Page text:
Former Mirror boss David Montgomery’s plans to impose the ‘British model’ of regional newspaper publishing on Europe have provoked much suspicion.
Heard the one about the Ulster Unionist who tried to buy up half the local newspapers in Europe?
When he sounds like an Irishman, he’s tolerable. But when he starts talking about the British Model of Newspaper Publishing, everyone hates him.
Last summer, when David Montgomery’s Mecom acquired a substantial portion of Norway’s newspaper industry, union representative Kjetil Haanes bleakly satirised the former Mirror boss as a ‘a nice guy from Nor – thern Ireland who plays the piano”.
Typically, Montgomery’s promise to impose the British Model on Europe’s regional newspapers provokes far more aggressive responses.
During the past year, amid a blizzard of deals, Montgomery has assembled a company that’s on course to employ 11,000 and generate revenues of £1.2bn: about the same as Trinity Mir ror or Daily Mail and General Trust.
The numbers might be impressive. But everywhere in Europe, Monty has been confronted by suspicious politicians, indignant editors and concerned readers.
In Germany, the editor of a newspaper acquired by Mecom published a picture of his new boss, upside down – accompanied by the caption ‘Nein”.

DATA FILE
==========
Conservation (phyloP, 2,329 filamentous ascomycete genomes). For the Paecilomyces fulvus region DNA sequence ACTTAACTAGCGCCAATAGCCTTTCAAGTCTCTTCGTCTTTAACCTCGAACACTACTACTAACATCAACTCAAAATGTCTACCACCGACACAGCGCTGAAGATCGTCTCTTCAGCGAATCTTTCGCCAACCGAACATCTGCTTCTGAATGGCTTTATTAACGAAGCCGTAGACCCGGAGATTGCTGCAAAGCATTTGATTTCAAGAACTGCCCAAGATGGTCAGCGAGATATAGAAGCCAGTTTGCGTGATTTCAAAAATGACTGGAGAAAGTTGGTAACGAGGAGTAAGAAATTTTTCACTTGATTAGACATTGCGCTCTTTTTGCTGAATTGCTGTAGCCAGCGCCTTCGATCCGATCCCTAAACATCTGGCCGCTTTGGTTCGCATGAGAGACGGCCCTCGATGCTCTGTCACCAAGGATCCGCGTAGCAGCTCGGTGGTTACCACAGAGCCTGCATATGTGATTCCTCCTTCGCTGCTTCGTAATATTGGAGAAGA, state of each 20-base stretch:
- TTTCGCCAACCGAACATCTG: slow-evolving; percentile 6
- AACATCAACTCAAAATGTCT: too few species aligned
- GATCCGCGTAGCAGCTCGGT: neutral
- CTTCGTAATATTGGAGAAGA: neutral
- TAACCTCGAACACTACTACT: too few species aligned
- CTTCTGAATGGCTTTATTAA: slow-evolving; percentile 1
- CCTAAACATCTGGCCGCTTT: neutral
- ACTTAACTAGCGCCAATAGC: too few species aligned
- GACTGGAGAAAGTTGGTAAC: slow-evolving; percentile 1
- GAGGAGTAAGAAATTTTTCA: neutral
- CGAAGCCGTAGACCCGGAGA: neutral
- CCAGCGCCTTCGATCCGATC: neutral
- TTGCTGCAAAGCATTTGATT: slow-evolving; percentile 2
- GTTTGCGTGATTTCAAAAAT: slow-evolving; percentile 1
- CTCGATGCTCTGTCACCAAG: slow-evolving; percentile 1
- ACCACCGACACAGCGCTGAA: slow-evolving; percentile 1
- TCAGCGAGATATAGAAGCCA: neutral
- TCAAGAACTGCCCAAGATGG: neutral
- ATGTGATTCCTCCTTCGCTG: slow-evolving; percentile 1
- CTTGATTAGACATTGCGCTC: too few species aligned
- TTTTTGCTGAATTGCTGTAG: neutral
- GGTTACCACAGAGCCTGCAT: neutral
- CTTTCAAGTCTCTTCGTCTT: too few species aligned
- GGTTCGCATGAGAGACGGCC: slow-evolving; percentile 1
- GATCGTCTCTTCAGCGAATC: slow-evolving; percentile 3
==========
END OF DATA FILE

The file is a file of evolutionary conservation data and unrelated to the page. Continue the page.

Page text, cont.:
In Norway, the culture minister suggested that legislation might help Mecom to remember its ‘civic responsibilities”.
Like it or not, you’ll be hearing more about Monty in the coming months, as Mecom leaves behind its membership on London’s Alternative Investment Market for a full listing on the London Stock Exchange.
As the chief executive of a mainstream listed company, Montgomery will return to the radar screens of media editors for the first time since his exit from the Mirror in 1999.
Two factors in particular have opened the way for this spectacular return to prominence.
The first is a pent-up demand for consolidation on mainland Europe.
Across the continent, paternalistic media owners want out of newsprint. Some lack the nerve and scale needed to knock underperforming papers into shape. Others are concerned about the impact of the web.
In several cases, Mecom has become a preferred bidder because local rivals are hobbled by restrictive media ownership laws.
The second is hot money. Lots of it. British newspapers have become a poor investment for the Londonbased fund managers who invest our pensions and savings. Revenues are becalmed or declining. Costs have largely been cut to the bone. And the internet looms as a constant threat.
Despite this, investing in British newspapers remains costly. When Northcliffe sold Aberdeen Journals in 2006, for example, it extracted a price that was three times the unit’s revenues.
In mainland Europe, regional newspapers sell for slightly more than one times revenues; a relative bargain.
For Montgomery, European regionals have an added attraction: they’re frequently sold on a subscription rather than news-stand basis.